Last week, the video game giant Riot Games revealed that hackers had compromised its “development environment” — where the company stores its source code — with a social engineering attack.
While the company reassured its users that “there is no indication that player data or personal information was obtained,” the hack could still be damaging, as hackers got their hands on the source code for Riot’s popular games League of Legends and Teamfight Tactics, as well as the source code for the company’s legacy anticheat system.
The theft of the anticheat’s source code — even an old system — could help hackers develop better and less-detectable cheats, according to industry experts who spoke to TechCrunch.
“From Riot's perspective it's bad (beyond just embarrassing) because it makes it easier for cheat developers to understand the game and therefore easier to develop new cheats; it also makes it easier for third-party league servers/clients to get made,” Paul Chamberlain, who led the anti-cheat team that worked on Valorant, told TechCrunch.
Chamberlain said that the legacy anticheat hasn’t been part of League of Legends for five years, but given that developing cheats “is as much (perhaps more) about the game itself than the anticheat system, having access to the game source code means you don't have to reverse engineer the released binaries (which are often also obfuscated or encrypted) and gives cheat developers better access to the intent of the game code through comments and variable/function/class names.”
“Access to an obsolete anticheat system is mostly a curiosity but it could give some insight into how the anticheat developers think and what the company prioritizes in terms of what needs protection,” Chamberlain explained.
Riot itself admitted this risk. In a tweet on Tuesday, the company said that “any exposure of source code can increase the likelihood of new cheats emerging,” and that its developers are working to assess the impact of the theft and “be prepared to deploy fixes as quickly as possible if needed.”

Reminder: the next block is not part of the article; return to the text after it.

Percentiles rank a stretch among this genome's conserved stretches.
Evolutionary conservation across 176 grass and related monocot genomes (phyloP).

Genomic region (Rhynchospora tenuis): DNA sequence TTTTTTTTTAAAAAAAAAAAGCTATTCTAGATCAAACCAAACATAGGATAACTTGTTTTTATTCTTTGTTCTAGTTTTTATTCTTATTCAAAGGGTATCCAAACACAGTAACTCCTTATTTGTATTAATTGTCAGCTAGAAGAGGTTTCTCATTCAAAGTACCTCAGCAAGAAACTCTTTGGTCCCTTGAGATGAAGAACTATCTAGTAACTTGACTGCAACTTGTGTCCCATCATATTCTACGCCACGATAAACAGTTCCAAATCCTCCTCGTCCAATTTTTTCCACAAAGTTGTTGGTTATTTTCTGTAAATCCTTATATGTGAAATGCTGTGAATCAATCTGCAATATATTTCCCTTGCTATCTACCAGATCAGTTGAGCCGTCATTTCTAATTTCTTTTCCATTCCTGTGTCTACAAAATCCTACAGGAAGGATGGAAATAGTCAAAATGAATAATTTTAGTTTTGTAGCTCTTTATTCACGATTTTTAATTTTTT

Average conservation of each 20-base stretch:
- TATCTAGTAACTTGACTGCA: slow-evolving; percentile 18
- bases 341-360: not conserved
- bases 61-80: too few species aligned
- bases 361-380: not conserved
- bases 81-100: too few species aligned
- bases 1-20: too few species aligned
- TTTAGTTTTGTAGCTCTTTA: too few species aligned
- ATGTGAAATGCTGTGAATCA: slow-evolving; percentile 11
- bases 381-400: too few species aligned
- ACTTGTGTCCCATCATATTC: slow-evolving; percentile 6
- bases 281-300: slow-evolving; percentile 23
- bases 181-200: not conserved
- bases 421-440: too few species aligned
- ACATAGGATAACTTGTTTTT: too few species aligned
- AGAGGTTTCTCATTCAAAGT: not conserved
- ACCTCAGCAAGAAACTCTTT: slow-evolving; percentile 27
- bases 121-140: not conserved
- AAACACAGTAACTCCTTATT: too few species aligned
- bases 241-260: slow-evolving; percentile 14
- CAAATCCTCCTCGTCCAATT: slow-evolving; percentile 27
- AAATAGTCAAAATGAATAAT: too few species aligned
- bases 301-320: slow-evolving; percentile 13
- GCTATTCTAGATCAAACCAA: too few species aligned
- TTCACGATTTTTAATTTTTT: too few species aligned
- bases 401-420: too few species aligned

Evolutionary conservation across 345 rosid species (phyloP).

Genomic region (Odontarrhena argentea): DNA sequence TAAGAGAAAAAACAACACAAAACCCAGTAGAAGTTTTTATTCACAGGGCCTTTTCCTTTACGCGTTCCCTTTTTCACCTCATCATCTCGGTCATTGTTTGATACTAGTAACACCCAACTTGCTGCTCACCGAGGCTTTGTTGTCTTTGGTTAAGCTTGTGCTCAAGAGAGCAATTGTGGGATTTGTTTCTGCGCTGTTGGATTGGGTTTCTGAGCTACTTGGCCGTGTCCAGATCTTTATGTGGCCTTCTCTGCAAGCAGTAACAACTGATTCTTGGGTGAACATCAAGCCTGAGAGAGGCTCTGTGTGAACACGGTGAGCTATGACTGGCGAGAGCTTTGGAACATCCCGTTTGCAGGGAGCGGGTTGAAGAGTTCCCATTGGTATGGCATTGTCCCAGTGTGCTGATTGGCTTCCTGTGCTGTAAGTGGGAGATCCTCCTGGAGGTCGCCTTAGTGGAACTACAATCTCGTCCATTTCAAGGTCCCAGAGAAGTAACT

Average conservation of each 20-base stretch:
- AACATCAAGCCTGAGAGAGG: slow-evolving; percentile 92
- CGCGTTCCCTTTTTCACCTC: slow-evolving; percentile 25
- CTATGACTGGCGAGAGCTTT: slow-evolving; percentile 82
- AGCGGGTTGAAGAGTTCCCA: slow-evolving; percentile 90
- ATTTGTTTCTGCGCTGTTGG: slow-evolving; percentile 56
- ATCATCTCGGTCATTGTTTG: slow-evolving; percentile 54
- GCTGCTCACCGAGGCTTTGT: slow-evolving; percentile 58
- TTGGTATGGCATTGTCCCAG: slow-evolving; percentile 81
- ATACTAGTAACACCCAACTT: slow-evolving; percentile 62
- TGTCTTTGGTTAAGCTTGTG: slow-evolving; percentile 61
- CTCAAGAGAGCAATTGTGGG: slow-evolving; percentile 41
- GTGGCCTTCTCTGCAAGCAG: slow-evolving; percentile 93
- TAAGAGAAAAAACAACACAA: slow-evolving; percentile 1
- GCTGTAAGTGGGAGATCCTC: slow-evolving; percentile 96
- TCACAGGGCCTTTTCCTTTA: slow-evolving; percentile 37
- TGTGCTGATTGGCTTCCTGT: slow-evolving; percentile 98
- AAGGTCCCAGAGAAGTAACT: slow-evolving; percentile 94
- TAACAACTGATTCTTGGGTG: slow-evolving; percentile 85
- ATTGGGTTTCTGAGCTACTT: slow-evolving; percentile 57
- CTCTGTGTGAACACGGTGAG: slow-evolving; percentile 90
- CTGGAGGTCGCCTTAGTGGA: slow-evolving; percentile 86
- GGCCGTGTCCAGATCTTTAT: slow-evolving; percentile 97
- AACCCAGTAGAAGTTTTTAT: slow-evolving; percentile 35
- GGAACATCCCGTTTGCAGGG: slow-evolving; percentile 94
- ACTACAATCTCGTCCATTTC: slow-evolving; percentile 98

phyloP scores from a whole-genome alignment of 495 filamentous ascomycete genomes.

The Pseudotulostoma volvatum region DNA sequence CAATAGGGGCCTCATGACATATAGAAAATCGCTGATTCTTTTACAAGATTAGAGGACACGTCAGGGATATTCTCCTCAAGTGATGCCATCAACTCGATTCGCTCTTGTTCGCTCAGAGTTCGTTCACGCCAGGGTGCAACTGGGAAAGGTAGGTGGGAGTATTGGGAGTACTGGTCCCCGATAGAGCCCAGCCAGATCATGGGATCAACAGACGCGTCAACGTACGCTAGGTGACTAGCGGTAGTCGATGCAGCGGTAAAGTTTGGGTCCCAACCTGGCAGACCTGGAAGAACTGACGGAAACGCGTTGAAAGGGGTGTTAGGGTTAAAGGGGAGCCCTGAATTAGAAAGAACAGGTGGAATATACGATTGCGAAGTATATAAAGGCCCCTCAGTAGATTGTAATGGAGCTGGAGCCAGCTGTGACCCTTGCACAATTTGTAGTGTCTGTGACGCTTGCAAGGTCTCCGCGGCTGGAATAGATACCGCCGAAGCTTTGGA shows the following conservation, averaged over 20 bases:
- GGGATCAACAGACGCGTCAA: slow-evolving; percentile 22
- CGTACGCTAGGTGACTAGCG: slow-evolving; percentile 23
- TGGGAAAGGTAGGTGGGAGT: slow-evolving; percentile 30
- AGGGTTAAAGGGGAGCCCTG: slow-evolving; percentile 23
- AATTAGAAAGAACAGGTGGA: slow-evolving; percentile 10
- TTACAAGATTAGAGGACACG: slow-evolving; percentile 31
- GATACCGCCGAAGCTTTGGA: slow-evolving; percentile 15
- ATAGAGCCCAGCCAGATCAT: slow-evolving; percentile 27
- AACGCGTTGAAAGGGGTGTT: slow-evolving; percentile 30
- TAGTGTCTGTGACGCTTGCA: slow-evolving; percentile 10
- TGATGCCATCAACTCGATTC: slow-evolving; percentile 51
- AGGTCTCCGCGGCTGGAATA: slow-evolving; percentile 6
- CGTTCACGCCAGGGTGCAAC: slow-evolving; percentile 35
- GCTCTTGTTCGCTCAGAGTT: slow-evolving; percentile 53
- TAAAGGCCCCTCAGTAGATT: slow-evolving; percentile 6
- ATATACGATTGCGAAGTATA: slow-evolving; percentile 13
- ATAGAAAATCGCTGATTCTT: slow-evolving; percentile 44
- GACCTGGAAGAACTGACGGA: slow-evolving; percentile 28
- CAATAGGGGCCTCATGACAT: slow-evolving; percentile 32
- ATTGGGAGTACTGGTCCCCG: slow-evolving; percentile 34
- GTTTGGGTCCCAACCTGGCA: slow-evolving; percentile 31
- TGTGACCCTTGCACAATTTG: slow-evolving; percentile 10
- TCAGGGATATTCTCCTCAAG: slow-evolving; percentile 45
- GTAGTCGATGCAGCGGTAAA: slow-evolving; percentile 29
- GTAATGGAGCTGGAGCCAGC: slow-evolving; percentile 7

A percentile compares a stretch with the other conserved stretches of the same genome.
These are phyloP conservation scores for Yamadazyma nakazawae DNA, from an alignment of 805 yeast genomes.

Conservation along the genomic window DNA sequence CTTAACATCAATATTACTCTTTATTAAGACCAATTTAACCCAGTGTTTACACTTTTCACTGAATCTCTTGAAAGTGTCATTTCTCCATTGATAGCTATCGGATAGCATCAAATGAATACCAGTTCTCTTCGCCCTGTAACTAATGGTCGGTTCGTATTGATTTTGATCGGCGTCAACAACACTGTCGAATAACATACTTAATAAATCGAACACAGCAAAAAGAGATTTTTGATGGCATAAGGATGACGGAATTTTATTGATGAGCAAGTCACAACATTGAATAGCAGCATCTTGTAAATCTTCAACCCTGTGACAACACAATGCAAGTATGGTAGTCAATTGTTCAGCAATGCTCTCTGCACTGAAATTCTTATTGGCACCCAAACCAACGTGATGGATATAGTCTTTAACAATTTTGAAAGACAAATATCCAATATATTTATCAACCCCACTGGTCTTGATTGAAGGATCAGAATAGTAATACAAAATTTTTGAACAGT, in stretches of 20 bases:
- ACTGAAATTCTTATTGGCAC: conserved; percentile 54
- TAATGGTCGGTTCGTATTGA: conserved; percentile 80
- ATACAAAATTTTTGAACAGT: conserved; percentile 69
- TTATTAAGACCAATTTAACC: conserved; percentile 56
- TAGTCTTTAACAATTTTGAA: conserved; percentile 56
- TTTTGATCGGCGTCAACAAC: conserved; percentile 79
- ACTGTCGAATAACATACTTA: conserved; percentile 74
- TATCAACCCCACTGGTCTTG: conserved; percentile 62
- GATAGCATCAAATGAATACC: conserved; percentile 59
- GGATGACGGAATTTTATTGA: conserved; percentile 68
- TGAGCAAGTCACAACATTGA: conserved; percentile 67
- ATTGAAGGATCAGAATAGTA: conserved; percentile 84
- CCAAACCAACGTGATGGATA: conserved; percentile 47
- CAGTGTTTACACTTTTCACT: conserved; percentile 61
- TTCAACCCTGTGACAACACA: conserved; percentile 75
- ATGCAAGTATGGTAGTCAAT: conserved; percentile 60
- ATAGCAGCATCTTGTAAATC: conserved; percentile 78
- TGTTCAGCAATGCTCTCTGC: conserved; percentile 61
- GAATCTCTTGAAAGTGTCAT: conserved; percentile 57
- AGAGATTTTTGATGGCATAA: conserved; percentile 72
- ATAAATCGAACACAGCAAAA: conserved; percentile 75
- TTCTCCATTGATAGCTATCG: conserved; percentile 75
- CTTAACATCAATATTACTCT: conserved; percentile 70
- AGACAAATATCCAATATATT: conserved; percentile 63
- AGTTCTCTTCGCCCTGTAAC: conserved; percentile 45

When reached by email, Riot spokesperson Joe Hixson declined to answer TechCrunch's questions beyond the company's tweets.
An industry insider with knowledge of anticheat systems (who asked to remain anonymous, as he was not authorized to speak to the press) agreed that the theft of the anticheat system’s source code has the potential to hurt Riot and its players.
“They are in trouble if the anticheat code gets published,” he said. “If the anticheat source code is disclosed, cheat developers will have an easy time bypassing everything.”
The insider explained that Riot’s old anticheat system is probably still being used to prevent a number of cheats and working to detect and block them. The theft of the system may compromise Riot’s ability to identify the hardware used by cheaters — game companies identify and fingerprint the hardware used by cheaters to ban them — as well as the detection systems used to find cheat developers, and may even require a rewrite of the anticheat system.
Moreover, the insider said, the source code could even be used by malware developers. “It will be easier to find vulnerabilities in the [game’s] driver that could be exploited by malware,” the insider said.
Motherboard reported on Tuesday that the hackers are demanding Riot Games pay a ransom of $10 million to not publish the stolen code.
“We have obtained your valuable data, including the precious anti-cheat source code and the entire game code for League of Legends and its tools, as well as Packman, your usermode anti-cheat. We understand the significance of these artifacts and the impact their release to the public would have on your major titles, Valorant and League of Legends. In light of this, we are making a small request for an exchange of $10,000,000,” read the ransom note obtained by Motherboard.
Do you have more information about this hack? Do you do cybersecurity research on video games or game consoles? Or do you develop cheats for games or reverse engineer anti-cheat software? We’d love to hear from you. You can contact Lorenzo Franceschi-Bicchierai securely on Signal at +1 917 257 1382, or via Wickr, Telegram and Wire @lorenzofb, or email firstname.lastname@example.org.